Amphipods usually eat decomposing plants and animal scraps. But in this case, they may have feasted on the legs of an Australian teenager.
On Saturday, Sam Kanizay went for a swim at a beach in Melbourne. About 30 minutes later, the 16-year-old walked out of the water with his feet and ankles covered in what looked like hundreds of little pin holes that were bleeding profusely.
Thousands of tiny bites were found all over Sam’s feet, baffling doctors and nurses at first. But the problem has now been traced to thousands of tiny flesh-eating parasites, normally attracted to decaying meat.
Dr. Ian Horsfall, a marine biologist with Swansea University, believes the teen may have been attacked by amphipods.
The crustaceans are related to shrimp and lobster and there are about 10,000 species of them, he said. They range in size from one millimetre to about 30 centimetres, although the really large amphipods are usually found in the deep sea.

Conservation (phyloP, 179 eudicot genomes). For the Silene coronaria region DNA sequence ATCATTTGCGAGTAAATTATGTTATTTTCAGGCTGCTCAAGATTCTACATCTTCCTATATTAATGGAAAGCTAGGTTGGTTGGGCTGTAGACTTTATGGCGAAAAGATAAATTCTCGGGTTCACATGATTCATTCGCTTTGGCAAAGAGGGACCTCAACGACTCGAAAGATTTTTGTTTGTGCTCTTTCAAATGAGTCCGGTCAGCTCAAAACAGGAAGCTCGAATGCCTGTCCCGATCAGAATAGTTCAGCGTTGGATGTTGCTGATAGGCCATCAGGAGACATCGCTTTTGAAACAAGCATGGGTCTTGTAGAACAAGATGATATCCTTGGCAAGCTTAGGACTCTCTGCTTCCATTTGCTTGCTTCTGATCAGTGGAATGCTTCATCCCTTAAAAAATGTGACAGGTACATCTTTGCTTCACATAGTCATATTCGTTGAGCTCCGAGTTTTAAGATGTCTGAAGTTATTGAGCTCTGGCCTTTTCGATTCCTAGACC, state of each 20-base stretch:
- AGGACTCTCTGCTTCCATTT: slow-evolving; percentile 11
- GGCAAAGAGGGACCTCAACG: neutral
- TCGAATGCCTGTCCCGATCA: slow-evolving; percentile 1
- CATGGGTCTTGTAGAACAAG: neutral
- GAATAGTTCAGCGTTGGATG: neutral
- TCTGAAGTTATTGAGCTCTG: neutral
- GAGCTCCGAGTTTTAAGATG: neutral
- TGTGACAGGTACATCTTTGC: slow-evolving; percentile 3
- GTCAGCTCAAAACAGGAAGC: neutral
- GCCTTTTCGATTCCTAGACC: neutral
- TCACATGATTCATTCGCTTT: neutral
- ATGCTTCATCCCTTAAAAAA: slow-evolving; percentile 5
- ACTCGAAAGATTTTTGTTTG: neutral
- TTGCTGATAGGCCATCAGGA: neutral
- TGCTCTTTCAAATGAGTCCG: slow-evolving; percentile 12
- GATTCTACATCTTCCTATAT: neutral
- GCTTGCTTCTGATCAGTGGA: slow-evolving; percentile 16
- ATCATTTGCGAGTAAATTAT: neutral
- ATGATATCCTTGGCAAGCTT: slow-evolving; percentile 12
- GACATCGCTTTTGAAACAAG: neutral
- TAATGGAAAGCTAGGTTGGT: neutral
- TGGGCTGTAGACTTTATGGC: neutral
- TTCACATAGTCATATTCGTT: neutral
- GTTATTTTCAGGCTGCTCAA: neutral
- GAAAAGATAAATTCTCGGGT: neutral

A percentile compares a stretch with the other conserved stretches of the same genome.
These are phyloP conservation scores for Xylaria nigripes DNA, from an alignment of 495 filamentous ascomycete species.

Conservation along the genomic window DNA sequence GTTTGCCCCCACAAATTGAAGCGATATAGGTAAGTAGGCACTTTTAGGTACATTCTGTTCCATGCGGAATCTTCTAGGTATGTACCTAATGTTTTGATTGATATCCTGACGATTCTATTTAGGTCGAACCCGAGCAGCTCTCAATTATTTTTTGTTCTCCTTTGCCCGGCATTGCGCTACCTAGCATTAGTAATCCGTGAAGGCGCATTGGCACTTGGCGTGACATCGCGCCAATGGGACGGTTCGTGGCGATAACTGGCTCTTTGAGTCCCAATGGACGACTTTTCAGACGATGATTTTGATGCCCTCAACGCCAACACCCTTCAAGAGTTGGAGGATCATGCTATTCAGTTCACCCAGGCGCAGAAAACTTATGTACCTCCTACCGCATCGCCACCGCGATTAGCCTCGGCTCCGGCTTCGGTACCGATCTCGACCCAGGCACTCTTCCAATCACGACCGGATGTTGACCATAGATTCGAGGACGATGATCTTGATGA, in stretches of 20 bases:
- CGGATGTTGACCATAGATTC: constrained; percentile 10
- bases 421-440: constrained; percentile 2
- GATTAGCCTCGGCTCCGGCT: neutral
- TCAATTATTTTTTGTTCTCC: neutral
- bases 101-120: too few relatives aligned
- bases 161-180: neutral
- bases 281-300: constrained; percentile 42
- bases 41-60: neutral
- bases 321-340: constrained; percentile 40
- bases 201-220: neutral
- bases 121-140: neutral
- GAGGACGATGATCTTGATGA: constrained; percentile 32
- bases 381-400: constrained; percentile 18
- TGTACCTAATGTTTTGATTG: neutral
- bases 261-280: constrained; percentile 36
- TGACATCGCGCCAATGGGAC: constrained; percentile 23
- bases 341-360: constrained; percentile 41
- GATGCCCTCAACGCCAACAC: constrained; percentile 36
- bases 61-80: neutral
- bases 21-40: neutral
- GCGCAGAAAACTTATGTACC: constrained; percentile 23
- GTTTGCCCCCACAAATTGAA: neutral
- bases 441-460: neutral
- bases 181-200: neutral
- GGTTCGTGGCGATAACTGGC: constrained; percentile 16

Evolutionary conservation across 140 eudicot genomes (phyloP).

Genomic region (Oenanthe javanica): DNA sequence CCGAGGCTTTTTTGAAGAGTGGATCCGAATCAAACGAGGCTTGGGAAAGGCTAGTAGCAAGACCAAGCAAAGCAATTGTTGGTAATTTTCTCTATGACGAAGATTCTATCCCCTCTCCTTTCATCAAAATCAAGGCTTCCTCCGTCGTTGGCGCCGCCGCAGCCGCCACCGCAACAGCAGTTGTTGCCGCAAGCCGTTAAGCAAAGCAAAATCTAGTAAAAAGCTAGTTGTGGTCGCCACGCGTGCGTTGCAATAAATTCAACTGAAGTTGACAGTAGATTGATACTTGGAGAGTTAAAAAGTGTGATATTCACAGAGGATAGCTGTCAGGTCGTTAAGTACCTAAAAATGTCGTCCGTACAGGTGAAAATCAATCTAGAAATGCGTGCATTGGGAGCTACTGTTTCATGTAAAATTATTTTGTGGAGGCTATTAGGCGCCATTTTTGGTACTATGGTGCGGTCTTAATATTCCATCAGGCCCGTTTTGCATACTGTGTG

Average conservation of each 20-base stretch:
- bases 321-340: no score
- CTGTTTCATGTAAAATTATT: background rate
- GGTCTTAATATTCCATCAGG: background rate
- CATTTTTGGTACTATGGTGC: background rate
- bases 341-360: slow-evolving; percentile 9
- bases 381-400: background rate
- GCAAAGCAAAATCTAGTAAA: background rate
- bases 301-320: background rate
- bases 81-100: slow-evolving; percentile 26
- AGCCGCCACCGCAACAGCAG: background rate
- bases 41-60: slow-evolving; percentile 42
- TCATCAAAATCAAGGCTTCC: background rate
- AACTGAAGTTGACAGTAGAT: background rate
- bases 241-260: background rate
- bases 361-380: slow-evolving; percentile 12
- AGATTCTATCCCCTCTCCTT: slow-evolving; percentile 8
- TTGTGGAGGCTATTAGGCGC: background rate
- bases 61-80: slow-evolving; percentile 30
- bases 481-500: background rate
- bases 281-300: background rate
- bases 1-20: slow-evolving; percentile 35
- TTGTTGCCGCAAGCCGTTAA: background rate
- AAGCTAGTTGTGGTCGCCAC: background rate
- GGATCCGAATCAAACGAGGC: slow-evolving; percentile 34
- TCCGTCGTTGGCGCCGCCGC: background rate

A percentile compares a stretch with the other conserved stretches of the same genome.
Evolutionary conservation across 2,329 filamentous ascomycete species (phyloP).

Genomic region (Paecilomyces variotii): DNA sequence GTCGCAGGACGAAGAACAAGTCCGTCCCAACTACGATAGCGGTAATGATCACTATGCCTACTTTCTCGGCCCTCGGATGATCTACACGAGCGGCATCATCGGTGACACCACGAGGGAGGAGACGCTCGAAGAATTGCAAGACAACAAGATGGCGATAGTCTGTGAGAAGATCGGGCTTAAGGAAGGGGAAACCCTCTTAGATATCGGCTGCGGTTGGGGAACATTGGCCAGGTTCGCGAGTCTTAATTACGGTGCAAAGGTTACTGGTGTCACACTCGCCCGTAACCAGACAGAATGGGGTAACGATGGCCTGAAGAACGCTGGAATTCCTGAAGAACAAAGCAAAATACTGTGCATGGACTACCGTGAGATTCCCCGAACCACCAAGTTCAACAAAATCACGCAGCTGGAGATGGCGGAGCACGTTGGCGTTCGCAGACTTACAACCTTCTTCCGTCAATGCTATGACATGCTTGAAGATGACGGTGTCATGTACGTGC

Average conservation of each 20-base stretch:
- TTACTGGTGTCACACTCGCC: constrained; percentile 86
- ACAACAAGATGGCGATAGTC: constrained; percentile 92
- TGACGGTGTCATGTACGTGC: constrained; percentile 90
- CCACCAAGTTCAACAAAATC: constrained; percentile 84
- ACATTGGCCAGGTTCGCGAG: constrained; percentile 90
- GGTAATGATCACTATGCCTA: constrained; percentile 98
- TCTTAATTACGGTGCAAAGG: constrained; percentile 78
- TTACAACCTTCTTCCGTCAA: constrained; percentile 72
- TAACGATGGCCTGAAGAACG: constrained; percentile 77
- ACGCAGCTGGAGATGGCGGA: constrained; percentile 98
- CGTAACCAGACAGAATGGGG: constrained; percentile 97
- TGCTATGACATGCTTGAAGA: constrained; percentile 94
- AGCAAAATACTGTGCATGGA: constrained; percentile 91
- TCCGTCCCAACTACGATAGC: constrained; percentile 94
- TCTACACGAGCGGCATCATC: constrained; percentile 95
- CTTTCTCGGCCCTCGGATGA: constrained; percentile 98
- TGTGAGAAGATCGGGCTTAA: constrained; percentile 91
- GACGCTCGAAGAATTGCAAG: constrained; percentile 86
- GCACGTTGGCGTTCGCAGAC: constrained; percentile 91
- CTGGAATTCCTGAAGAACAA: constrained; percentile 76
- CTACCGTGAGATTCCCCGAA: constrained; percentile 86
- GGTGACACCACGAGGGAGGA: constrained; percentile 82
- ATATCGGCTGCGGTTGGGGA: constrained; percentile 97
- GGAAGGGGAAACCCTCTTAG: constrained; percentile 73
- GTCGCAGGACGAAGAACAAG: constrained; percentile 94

The amphipods have no venomous properties and will not cause lasting damage.
“They are in the sand or sea bed during the day and come out at night,” Horsfall said. “Occasionally there can be large swarms of them and I’m guessing he happened to walk into a big swarm of them and they decided to have a feast on his feet.”
Horsfall said most people have probably come across these tiny creatures at night — when they pop out of the sand.
“You’ll probably find them floating in your drink at night….and then they end up drowning in your cup,” he said.
WATCH: Australian teen describes seeing feet bloodied after dip in the ocean
The chance of stepping on a swarm of them is a very chance incident, he said. The teenager was simply at the wrong place and at the wrong time.
“I’ve never seen anything like this,” one marine expert told a local TV program. Thomas Cribb, a parasite expert at the University of Queensland, told the Associated Press that the creatures were “not a parasite I’ve ever come across.”
Fortunately, Kanizay is now in recovery mode and has a word of advice for people at his local beach.
“Maybe don’t go icing your feet there anytime soon,” he said.
Beach-goers in Canada probably don’t have to worry about this happening to them, according to Taz Stuart, an entomologist for Poulin’s Pest Control Services in Winnipeg.
“I’ve never heard of this happening in Canada,” he said.
Stuary said the amphipods in Australia would be similar to sand fleas in Canada, which could be found on most beaches.
“Sand fleas only cause minor biting and itching,” he said.
WATCH: Video appears to show sea ‘critters’ swarm meat following attack on teen’s leg
With files from Reuters
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